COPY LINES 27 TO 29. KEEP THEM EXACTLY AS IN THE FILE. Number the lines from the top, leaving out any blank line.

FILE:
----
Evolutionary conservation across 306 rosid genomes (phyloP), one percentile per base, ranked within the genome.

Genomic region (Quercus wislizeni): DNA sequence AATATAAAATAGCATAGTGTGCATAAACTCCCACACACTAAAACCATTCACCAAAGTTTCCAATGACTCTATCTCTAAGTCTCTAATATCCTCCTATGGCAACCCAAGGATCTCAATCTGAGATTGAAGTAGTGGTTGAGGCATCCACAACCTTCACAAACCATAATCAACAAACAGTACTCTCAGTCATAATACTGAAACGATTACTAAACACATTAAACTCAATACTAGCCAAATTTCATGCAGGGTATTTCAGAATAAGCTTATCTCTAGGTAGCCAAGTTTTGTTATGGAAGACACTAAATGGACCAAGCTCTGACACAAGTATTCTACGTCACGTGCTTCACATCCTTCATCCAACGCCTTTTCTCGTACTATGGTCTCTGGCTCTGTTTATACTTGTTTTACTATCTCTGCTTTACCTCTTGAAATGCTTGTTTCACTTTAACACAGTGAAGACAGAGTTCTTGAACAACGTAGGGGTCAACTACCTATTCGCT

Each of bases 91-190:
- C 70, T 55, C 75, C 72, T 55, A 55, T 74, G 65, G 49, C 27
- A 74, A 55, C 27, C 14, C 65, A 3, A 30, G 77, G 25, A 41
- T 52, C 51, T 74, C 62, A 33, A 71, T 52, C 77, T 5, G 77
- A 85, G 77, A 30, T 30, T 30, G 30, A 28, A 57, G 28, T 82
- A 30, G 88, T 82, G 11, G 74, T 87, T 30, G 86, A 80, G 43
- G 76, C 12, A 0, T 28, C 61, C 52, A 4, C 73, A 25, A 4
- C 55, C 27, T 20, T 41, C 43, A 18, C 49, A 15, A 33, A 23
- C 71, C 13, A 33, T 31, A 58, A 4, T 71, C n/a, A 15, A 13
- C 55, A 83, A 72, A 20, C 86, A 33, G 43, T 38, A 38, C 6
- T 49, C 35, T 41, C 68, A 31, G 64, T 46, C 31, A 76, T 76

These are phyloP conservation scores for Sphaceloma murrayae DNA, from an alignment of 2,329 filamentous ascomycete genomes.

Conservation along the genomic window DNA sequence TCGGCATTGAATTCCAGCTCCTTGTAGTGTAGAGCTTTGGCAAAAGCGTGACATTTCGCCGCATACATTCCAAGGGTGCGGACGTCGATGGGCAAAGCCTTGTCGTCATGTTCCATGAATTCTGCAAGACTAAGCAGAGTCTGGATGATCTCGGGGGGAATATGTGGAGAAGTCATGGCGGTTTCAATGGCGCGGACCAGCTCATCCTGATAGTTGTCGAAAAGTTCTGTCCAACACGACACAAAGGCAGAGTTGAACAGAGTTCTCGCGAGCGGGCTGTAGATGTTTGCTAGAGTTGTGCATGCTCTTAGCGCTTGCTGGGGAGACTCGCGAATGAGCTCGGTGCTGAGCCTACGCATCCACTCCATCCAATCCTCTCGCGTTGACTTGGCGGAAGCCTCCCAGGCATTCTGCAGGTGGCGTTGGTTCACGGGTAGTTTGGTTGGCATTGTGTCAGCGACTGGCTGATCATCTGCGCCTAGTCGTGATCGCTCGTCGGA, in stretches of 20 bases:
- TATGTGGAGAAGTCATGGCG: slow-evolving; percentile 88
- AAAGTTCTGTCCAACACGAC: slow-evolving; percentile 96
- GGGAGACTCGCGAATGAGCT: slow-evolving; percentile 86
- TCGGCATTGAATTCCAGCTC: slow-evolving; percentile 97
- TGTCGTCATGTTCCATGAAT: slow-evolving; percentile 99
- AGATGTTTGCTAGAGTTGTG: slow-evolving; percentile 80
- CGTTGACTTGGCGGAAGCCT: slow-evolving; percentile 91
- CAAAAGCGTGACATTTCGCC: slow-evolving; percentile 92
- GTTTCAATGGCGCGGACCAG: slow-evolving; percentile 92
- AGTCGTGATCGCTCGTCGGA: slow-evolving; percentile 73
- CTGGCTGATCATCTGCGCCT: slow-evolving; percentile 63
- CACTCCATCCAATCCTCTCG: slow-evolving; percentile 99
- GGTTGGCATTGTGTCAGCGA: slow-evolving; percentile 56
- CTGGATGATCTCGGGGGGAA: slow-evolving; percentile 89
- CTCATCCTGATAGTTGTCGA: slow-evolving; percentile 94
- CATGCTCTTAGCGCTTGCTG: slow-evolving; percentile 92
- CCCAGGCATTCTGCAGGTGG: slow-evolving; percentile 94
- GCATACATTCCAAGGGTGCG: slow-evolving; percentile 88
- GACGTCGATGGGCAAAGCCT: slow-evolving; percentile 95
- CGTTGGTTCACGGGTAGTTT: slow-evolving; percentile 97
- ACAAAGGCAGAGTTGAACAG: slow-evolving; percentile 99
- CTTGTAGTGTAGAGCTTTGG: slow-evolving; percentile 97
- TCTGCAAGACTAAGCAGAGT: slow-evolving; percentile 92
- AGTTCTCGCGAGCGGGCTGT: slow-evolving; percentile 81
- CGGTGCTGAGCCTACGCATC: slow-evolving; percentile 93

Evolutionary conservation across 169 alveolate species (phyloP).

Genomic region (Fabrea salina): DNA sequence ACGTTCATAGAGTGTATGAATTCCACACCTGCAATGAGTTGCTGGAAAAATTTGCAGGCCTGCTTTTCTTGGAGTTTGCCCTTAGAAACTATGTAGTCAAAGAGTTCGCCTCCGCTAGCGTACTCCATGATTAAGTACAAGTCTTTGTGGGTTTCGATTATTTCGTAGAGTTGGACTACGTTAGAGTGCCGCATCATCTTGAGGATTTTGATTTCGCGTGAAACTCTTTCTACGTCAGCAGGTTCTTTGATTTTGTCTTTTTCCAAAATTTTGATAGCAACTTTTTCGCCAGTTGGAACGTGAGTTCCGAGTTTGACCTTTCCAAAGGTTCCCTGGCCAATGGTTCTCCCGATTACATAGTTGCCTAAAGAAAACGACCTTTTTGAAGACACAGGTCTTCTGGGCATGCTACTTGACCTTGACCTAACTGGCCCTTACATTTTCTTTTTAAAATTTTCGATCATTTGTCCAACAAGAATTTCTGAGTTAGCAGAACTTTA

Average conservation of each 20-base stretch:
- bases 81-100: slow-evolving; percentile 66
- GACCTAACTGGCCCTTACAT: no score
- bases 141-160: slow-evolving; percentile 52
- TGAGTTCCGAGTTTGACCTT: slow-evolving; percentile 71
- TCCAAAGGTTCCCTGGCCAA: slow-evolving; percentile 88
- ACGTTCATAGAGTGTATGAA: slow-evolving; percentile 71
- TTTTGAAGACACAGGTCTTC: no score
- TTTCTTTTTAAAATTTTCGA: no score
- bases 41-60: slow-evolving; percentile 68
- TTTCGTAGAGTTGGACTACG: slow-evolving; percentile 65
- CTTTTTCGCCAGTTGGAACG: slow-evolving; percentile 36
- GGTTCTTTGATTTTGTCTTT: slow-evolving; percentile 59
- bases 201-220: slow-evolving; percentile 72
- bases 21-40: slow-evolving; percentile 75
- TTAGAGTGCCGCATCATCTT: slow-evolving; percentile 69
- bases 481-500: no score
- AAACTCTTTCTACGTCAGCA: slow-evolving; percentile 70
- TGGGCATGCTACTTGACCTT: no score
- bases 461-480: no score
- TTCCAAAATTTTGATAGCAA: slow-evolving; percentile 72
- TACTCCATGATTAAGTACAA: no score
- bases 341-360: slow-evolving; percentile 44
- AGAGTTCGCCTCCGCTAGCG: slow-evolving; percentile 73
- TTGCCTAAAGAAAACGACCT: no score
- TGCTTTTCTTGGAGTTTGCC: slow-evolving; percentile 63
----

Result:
- CACTCCATCCAATCCTCTCG: slow-evolving; percentile 99
- GGTTGGCATTGTGTCAGCGA: slow-evolving; percentile 56
- CTGGATGATCTCGGGGGGAA: slow-evolving; percentile 89